One of our children — my inner one, to be precise — received a treat in the mail today: the new Electric Company best-of DVD.

I don’t remember a whole lot about my earliest years, but if anything can jog my memory, it’s this. I haven’t seen an episode in nearly three decades, but The Electric Company was a major cultural staple of my preschool years in the mid-1970s. (This would have been before the year my dad gave my brother and me matching Farrah Fawcett-Majors T-shirts for Easter.) It may also be the reason I became a writer — or at least the reason I did not become an accountant.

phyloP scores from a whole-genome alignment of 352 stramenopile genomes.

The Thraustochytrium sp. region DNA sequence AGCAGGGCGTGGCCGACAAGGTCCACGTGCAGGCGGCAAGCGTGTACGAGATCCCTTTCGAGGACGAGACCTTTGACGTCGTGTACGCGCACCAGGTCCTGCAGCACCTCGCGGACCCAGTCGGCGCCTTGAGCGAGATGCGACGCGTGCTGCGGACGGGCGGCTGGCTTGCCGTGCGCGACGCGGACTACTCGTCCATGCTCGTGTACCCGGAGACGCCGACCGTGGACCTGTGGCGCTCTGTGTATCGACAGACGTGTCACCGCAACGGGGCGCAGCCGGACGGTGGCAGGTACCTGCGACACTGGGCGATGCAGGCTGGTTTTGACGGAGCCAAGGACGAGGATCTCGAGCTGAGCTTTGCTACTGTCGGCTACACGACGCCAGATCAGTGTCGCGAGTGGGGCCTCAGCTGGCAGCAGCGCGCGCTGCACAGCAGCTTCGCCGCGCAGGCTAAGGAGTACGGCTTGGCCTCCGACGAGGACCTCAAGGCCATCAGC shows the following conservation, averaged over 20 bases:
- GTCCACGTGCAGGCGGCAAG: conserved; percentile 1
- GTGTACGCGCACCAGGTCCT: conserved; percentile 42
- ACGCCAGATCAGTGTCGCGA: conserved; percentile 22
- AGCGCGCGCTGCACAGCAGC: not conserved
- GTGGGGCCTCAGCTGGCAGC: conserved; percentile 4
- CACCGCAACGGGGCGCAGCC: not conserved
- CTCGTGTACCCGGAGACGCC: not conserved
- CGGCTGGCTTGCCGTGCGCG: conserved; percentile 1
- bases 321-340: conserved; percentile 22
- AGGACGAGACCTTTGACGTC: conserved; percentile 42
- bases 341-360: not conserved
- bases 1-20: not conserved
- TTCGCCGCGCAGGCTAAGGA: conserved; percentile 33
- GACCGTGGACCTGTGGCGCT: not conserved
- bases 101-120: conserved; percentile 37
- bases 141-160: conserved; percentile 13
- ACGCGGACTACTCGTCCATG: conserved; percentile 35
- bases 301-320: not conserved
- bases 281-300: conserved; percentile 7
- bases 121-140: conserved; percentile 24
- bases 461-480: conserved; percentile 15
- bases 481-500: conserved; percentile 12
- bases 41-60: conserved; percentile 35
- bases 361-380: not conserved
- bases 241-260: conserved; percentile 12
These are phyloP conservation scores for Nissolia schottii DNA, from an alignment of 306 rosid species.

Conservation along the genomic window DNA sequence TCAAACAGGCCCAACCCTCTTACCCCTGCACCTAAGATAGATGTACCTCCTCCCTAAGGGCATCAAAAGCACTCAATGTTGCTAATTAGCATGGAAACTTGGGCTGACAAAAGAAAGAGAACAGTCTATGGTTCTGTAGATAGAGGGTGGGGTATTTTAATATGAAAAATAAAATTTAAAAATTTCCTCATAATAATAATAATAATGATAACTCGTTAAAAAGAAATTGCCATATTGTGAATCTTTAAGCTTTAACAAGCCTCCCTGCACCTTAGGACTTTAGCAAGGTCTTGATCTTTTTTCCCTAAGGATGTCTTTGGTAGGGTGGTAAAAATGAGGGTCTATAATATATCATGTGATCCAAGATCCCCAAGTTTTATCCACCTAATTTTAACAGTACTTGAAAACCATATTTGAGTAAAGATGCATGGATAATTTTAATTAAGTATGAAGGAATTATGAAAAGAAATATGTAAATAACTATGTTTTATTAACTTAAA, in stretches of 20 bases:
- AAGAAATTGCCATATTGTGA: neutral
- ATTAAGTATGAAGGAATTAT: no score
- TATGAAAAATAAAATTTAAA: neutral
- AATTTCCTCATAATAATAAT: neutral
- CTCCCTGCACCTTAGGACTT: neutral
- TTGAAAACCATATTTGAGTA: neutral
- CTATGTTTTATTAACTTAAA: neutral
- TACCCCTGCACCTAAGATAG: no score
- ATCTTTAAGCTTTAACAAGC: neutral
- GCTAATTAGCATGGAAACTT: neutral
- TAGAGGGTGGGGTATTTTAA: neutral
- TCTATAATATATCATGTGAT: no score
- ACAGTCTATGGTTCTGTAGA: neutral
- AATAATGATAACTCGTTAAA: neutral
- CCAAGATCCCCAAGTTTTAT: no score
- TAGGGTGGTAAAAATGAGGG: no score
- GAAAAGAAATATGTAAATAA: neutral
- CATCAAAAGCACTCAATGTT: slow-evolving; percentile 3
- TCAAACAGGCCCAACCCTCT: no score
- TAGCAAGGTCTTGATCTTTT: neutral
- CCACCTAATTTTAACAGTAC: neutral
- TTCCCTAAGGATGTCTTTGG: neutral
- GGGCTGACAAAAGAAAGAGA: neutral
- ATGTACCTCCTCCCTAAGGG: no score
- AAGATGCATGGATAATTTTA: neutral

I was just an infant when The Electric Company debuted in 1971, but my brother, Tim, was older and savvier. He knew the show aimed to do more than just entertain him, and he wasn’t having any of it. When my mom encouraged him to watch, Tim informed her, “I’m too young to learn how to read.”

Even without the show’s influence, he hasn’t done too poorly, though. At 38, Tim is successful in his numbers-crunching field. And I’m proud to say that he’s reading at a 44-year-old level.